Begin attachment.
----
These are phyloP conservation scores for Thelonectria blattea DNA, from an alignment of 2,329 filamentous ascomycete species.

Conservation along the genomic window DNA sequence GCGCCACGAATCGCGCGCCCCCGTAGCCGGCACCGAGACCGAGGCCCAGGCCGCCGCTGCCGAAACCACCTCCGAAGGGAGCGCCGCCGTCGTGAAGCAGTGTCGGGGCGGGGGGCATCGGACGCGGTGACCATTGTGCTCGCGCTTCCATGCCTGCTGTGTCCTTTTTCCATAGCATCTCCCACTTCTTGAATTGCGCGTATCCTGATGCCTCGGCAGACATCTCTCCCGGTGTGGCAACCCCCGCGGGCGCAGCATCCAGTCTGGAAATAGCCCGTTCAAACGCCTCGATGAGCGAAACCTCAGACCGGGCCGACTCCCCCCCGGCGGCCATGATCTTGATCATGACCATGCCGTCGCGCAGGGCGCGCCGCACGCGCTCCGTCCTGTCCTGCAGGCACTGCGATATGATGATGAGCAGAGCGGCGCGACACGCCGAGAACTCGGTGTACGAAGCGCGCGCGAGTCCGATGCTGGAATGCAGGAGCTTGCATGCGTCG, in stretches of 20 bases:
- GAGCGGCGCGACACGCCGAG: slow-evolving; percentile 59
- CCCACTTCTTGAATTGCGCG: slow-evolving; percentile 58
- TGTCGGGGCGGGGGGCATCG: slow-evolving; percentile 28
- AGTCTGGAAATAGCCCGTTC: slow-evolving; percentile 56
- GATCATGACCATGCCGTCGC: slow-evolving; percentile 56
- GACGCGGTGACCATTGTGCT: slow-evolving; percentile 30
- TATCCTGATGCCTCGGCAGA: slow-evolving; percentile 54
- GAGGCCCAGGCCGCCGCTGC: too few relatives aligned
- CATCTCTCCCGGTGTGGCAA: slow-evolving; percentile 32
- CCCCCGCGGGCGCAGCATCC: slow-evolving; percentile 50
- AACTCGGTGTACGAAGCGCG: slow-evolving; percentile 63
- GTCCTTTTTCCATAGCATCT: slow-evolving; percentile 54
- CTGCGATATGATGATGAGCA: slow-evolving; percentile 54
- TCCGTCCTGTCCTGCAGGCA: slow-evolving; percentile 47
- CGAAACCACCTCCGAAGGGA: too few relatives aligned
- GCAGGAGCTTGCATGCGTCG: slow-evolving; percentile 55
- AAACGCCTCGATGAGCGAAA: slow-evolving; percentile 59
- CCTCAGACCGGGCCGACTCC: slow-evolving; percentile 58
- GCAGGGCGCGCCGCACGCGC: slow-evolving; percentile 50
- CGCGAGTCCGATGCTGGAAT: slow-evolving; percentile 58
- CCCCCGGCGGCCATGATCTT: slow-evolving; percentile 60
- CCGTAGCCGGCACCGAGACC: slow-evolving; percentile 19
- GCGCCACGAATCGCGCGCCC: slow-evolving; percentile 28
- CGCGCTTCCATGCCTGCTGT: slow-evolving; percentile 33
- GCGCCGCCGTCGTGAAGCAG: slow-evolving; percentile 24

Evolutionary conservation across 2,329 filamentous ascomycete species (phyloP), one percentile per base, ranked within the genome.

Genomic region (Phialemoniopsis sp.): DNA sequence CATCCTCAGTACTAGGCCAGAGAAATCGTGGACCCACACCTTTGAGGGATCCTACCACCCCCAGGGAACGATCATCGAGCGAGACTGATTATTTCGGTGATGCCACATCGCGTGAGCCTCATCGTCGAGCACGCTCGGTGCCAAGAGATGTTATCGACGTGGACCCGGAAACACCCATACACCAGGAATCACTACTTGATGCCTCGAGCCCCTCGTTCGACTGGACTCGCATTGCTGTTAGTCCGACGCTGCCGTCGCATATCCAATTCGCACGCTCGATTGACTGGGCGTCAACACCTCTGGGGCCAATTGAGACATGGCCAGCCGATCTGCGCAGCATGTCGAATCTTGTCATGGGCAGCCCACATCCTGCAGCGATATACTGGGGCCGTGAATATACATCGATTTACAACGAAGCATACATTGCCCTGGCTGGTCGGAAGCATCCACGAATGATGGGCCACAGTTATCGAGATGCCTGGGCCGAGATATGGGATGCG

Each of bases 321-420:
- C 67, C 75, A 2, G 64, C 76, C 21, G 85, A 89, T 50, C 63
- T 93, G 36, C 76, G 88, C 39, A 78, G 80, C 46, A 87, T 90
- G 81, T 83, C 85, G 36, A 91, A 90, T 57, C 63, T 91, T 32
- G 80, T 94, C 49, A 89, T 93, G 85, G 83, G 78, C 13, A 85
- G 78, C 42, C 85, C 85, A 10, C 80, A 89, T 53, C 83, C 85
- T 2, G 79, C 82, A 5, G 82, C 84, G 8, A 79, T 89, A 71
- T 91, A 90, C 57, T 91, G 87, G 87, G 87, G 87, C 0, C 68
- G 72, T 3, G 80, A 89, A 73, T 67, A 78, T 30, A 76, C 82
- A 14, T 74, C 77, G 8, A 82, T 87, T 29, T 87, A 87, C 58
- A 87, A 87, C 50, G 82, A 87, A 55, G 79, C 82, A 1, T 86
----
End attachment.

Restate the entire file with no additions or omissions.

These are phyloP conservation scores for Thelonectria blattea DNA, from an alignment of 2,329 filamentous ascomycete species.

Conservation along the genomic window DNA sequence GCGCCACGAATCGCGCGCCCCCGTAGCCGGCACCGAGACCGAGGCCCAGGCCGCCGCTGCCGAAACCACCTCCGAAGGGAGCGCCGCCGTCGTGAAGCAGTGTCGGGGCGGGGGGCATCGGACGCGGTGACCATTGTGCTCGCGCTTCCATGCCTGCTGTGTCCTTTTTCCATAGCATCTCCCACTTCTTGAATTGCGCGTATCCTGATGCCTCGGCAGACATCTCTCCCGGTGTGGCAACCCCCGCGGGCGCAGCATCCAGTCTGGAAATAGCCCGTTCAAACGCCTCGATGAGCGAAACCTCAGACCGGGCCGACTCCCCCCCGGCGGCCATGATCTTGATCATGACCATGCCGTCGCGCAGGGCGCGCCGCACGCGCTCCGTCCTGTCCTGCAGGCACTGCGATATGATGATGAGCAGAGCGGCGCGACACGCCGAGAACTCGGTGTACGAAGCGCGCGCGAGTCCGATGCTGGAATGCAGGAGCTTGCATGCGTCG, in stretches of 20 bases:
- GAGCGGCGCGACACGCCGAG: slow-evolving; percentile 59
- CCCACTTCTTGAATTGCGCG: slow-evolving; percentile 58
- TGTCGGGGCGGGGGGCATCG: slow-evolving; percentile 28
- AGTCTGGAAATAGCCCGTTC: slow-evolving; percentile 56
- GATCATGACCATGCCGTCGC: slow-evolving; percentile 56
- GACGCGGTGACCATTGTGCT: slow-evolving; percentile 30
- TATCCTGATGCCTCGGCAGA: slow-evolving; percentile 54
- GAGGCCCAGGCCGCCGCTGC: too few relatives aligned
- CATCTCTCCCGGTGTGGCAA: slow-evolving; percentile 32
- CCCCCGCGGGCGCAGCATCC: slow-evolving; percentile 50
- AACTCGGTGTACGAAGCGCG: slow-evolving; percentile 63
- GTCCTTTTTCCATAGCATCT: slow-evolving; percentile 54
- CTGCGATATGATGATGAGCA: slow-evolving; percentile 54
- TCCGTCCTGTCCTGCAGGCA: slow-evolving; percentile 47
- CGAAACCACCTCCGAAGGGA: too few relatives aligned
- GCAGGAGCTTGCATGCGTCG: slow-evolving; percentile 55
- AAACGCCTCGATGAGCGAAA: slow-evolving; percentile 59
- CCTCAGACCGGGCCGACTCC: slow-evolving; percentile 58
- GCAGGGCGCGCCGCACGCGC: slow-evolving; percentile 50
- CGCGAGTCCGATGCTGGAAT: slow-evolving; percentile 58
- CCCCCGGCGGCCATGATCTT: slow-evolving; percentile 60
- CCGTAGCCGGCACCGAGACC: slow-evolving; percentile 19
- GCGCCACGAATCGCGCGCCC: slow-evolving; percentile 28
- CGCGCTTCCATGCCTGCTGT: slow-evolving; percentile 33
- GCGCCGCCGTCGTGAAGCAG: slow-evolving; percentile 24

Evolutionary conservation across 2,329 filamentous ascomycete species (phyloP), one percentile per base, ranked within the genome.

Genomic region (Phialemoniopsis sp.): DNA sequence CATCCTCAGTACTAGGCCAGAGAAATCGTGGACCCACACCTTTGAGGGATCCTACCACCCCCAGGGAACGATCATCGAGCGAGACTGATTATTTCGGTGATGCCACATCGCGTGAGCCTCATCGTCGAGCACGCTCGGTGCCAAGAGATGTTATCGACGTGGACCCGGAAACACCCATACACCAGGAATCACTACTTGATGCCTCGAGCCCCTCGTTCGACTGGACTCGCATTGCTGTTAGTCCGACGCTGCCGTCGCATATCCAATTCGCACGCTCGATTGACTGGGCGTCAACACCTCTGGGGCCAATTGAGACATGGCCAGCCGATCTGCGCAGCATGTCGAATCTTGTCATGGGCAGCCCACATCCTGCAGCGATATACTGGGGCCGTGAATATACATCGATTTACAACGAAGCATACATTGCCCTGGCTGGTCGGAAGCATCCACGAATGATGGGCCACAGTTATCGAGATGCCTGGGCCGAGATATGGGATGCG

Each of bases 321-420:
- C 67, C 75, A 2, G 64, C 76, C 21, G 85, A 89, T 50, C 63
- T 93, G 36, C 76, G 88, C 39, A 78, G 80, C 46, A 87, T 90
- G 81, T 83, C 85, G 36, A 91, A 90, T 57, C 63, T 91, T 32
- G 80, T 94, C 49, A 89, T 93, G 85, G 83, G 78, C 13, A 85
- G 78, C 42, C 85, C 85, A 10, C 80, A 89, T 53, C 83, C 85
- T 2, G 79, C 82, A 5, G 82, C 84, G 8, A 79, T 89, A 71
- T 91, A 90, C 57, T 91, G 87, G 87, G 87, G 87, C 0, C 68
- G 72, T 3, G 80, A 89, A 73, T 67, A 78, T 30, A 76, C 82
- A 14, T 74, C 77, G 8, A 82, T 87, T 29, T 87, A 87, C 58
- A 87, A 87, C 50, G 82, A 87, A 55, G 79, C 82, A 1, T 86